TP2 concept design in service production

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TP2 concept design in service production

  1. 1. Satu Miettinen, Juha Miettinen, Antti Kares, Raisa Leinonen and Timo Sirviö Kuopio Academy of Design, Savonia University of Applied Sciences Finland P.O. BOX 98, FIN -70101 KUOPIO Email: office@designkuopio.fi "DE-SME - Intelligent Furniture - Training for Design, Environment and New Materials in SMEs" Agreement n. 2009 - 2196 / 001 - 001
  2. 2. Theme 5.3.1.Concept Design in Service Production What is Design Concept? Examples in Case ”Suupirssi”
  3. 3. What is a Design Concept?• Concept – a general idea used to formulate a plan• A design concept is the idea behind a design• It’s how you plan on solving the design problem in front of you• It’s the underlying logic, thinking, and reasoning for how you’ll design a product or website.• Concept will lead to designer choices in functions, form, space, color and so on.• It’ll choose your aesthetic and determine your grid• Every design decision you make will fall back on your concept for direction.• Your design concept becomes the framework for all your design decisions.
  4. 4. We can think of design concepts in two ways• Verbal – the verbal parts of your concept might be words you use to describe the site• For example your design concept might be one of sophisticated elegance• Verbal concepts tend toward the abstract• They’re focused on the message your design is to communicate.• Visual – the visual parts of your concept might be a specific image or color scheme• It might be drawings, sketc, an idea to use circles prominently…• Visual concepts tend to be a little more concrete• They should come from the verbal part of your concept. Visual concepts are focused more on the how of conveying your message.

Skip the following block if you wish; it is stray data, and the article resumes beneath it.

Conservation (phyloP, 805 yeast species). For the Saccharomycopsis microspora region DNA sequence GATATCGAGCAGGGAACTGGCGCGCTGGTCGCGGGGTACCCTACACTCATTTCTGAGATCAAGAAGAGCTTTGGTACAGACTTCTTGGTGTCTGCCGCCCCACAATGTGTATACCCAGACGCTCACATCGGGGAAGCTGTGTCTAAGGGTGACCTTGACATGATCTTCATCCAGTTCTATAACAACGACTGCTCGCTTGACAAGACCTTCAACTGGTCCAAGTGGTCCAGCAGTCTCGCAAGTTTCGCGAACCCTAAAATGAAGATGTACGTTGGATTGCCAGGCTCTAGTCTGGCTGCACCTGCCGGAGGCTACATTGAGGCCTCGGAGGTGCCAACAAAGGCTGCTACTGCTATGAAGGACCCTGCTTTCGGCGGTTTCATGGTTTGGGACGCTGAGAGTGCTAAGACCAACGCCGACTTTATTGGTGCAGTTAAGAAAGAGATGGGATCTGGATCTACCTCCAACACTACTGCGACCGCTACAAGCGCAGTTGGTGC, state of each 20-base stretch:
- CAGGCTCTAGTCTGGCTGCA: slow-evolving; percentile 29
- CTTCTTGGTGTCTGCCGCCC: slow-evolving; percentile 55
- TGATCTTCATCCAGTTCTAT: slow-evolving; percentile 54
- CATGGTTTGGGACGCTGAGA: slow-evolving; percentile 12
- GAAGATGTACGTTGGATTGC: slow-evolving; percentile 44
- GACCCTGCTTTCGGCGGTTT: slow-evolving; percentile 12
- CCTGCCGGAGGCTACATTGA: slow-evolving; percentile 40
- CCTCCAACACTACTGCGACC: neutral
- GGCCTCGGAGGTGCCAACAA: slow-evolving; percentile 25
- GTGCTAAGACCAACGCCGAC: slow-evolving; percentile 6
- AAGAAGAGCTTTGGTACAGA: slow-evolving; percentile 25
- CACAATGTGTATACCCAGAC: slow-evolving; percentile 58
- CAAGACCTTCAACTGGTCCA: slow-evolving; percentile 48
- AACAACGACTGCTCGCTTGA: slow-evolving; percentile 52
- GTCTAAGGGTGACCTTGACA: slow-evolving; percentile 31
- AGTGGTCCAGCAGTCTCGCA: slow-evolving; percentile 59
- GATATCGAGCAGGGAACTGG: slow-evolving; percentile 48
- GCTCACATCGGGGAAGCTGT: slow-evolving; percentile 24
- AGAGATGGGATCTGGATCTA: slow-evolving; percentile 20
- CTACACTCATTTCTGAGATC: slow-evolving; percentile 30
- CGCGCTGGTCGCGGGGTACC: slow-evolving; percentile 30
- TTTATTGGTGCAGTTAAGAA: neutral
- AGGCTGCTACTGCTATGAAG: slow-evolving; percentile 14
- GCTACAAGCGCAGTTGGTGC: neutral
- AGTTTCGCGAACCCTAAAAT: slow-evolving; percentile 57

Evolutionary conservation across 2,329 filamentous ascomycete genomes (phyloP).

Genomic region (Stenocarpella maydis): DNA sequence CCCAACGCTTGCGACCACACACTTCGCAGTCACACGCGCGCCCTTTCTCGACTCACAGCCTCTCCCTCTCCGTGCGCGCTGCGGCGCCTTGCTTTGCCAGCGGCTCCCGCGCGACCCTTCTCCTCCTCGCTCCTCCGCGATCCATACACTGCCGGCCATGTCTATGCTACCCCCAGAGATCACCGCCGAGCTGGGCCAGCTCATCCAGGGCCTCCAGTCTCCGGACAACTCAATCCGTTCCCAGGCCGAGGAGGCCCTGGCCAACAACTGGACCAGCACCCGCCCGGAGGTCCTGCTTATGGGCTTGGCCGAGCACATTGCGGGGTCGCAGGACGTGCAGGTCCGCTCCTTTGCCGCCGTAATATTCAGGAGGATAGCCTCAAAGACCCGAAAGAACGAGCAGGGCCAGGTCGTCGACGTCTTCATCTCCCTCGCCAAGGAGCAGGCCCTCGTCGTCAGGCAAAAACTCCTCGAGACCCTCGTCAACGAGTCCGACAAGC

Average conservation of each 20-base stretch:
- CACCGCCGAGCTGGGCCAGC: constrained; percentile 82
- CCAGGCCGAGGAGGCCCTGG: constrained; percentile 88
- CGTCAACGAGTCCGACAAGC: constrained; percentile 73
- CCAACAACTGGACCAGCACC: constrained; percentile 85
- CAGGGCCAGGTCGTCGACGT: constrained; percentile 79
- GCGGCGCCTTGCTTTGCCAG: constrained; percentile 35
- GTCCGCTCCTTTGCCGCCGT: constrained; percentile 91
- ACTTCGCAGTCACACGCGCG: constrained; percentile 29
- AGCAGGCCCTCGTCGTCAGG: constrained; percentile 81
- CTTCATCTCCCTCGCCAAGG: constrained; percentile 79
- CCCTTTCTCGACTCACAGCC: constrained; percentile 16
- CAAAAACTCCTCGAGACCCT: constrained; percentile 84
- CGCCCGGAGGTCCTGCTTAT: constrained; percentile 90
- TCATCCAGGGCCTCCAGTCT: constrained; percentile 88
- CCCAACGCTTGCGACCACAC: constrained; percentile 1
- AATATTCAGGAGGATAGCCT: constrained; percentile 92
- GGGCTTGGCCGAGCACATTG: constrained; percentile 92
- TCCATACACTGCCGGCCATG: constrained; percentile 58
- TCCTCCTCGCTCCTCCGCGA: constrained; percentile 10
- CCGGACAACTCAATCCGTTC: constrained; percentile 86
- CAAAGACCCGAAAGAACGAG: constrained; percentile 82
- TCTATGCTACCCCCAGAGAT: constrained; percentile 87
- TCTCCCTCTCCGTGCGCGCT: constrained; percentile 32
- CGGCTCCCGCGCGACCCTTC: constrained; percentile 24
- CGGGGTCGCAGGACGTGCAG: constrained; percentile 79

5. 5. • It is typical to begin forming a concept verbally• At times a concept comes visually• This usually happens after doing some verbal conceptualizing, though before writing it down• Generally verbal concepts come before visual concepts as the visual is really about how you’ll communicate the verbal, though it likely depends on the individual and how you think best.
  6. 6. What to do Before Creating a Design Concept?• Developing a design concept is something of an individual process• There’s no one right way to generate an idea and what works for one won’t necessarily work for another• However there are parts to the process that everyone should go through.• Defining the problem – You can’t solve a problem without knowing what that problem is• Before developing a concept for a site you need to talk to your client and ask questions about the client’s brand, their customers, their general market, and their goals for the site.• Research – Your client won’t be able to tell you everything you want to know• You’ll have to do your own research into their industry looking at competing sites and trying to understand more about their market.